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Draft South East Queensland Regional Plan Released

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Sunshine Coast Investor

 south east queensland

The draft South East Queensland Regional Plan has been released and is getting ready to take on the sunshine state, with a 50 year vision for the South East focusing on community, affordable living, future jobs and maximising existing infrastructure.

It took extensive consultation to get off the ground, having received input from the region’s 12 councils, industry and the community.

“It’s vital that the SEQ Regional Plan reflects the values, needs and great ideas of the community which is why we worked in close partnership with the region’s 12 Mayors and consulted with South East Queenslanders to develop this draft plan,” Deputy Premier and Minister for Infrastructure, Local Government and Planning Jackie Trad said.

She said the key to the draft plan is to sustainably cater for growth, as the population of South East Queensland is expected to grow to over 5.3 million people in the next 25 years.

“We are looking, for the first time, beyond the boundary of a 25-year plan and have developed a 50-year vision that looks ahead to the region’s longer-term future and how SEQ responds to global changes.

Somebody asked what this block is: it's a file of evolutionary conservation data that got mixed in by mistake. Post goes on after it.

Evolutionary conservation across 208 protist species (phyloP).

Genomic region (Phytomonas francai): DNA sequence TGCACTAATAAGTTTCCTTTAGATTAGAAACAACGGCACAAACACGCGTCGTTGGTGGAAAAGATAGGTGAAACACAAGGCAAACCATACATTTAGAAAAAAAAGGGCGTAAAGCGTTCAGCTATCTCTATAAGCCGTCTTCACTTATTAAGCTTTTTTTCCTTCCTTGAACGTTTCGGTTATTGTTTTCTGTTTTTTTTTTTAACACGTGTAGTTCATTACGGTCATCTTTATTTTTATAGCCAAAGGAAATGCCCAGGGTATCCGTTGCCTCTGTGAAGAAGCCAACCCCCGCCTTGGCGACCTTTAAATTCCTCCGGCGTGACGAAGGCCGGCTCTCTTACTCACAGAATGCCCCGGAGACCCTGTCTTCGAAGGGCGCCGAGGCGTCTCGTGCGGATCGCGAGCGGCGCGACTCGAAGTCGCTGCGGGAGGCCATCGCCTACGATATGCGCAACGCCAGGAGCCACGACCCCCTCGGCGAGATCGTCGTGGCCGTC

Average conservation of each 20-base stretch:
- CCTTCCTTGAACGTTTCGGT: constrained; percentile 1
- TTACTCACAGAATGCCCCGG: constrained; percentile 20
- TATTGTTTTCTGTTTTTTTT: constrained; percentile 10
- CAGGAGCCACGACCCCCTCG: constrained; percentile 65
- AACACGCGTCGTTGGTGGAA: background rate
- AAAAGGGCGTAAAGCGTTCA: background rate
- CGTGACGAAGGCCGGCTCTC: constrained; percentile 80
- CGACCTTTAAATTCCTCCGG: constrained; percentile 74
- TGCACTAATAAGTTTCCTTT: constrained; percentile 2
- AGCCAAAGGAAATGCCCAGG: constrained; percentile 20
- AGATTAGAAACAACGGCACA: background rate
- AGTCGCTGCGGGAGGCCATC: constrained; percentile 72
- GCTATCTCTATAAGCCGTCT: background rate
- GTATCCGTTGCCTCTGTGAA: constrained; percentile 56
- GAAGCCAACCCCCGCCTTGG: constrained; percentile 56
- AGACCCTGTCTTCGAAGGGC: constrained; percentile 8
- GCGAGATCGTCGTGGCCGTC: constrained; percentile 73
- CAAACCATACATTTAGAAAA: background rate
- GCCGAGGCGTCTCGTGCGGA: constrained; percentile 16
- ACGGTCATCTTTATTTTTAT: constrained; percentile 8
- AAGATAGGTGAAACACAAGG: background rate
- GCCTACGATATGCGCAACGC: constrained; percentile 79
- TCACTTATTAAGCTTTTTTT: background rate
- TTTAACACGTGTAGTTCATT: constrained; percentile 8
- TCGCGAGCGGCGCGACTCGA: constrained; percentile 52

“Throughout the State we are seeing innovative new industries emerge, the delivery of exciting urban renewal precincts and more and more people choosing to call Queensland home.

“Through smart planning we can ensure that we are ready to capitalise on the transition to a services and knowledge driven economy. That means a lift in economic growth and more jobs for Queenslanders.”

Ms Trad said one of the important features of the draft SEQ Regional Plan was a focus on unlocking land that has been identified for urban development but has so far been underutilised.

“The draft plan focuses on affordable living – not just affordable housing – and looks at the way that people interact with their community and the services around them.

“We have identified areas of regional economic significance throughout the southeast to facilitate economic growth outside the major employment hubs and enable people to work and live closer to home.

The draft SEQ Regional Plan intends to focus on a issues ranging from greater housing choice, smart infrastructure investment, identifying growth regional biodiversity protection.

The government will shortly move to the consultations stage, with an aim to have the plan’s contents primarily shaped by the needs and views of South East Queenslanders.

Residents across South East Queensland are being called on to have their say on the draft plan with extended public consultation open until 3 March 2017. There will be 22 community events where residents can talk to a planner in each of the 12 council areas.

Original article published at www.theurbandeveloper.com  by Staff Writer 20/10/16

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Home in blue-chip street sells for $4.1 million

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Home in blue-chip street sells for $4.1 million

Home in blue-chip street sells for $4.1 million
Home in blue-chip street sells for $4.1 million
Home in blue-chip street sells for $4.1 million
Home in blue-chip street sells for $4.1 million

Home in blue-chip street sells for $4.1 million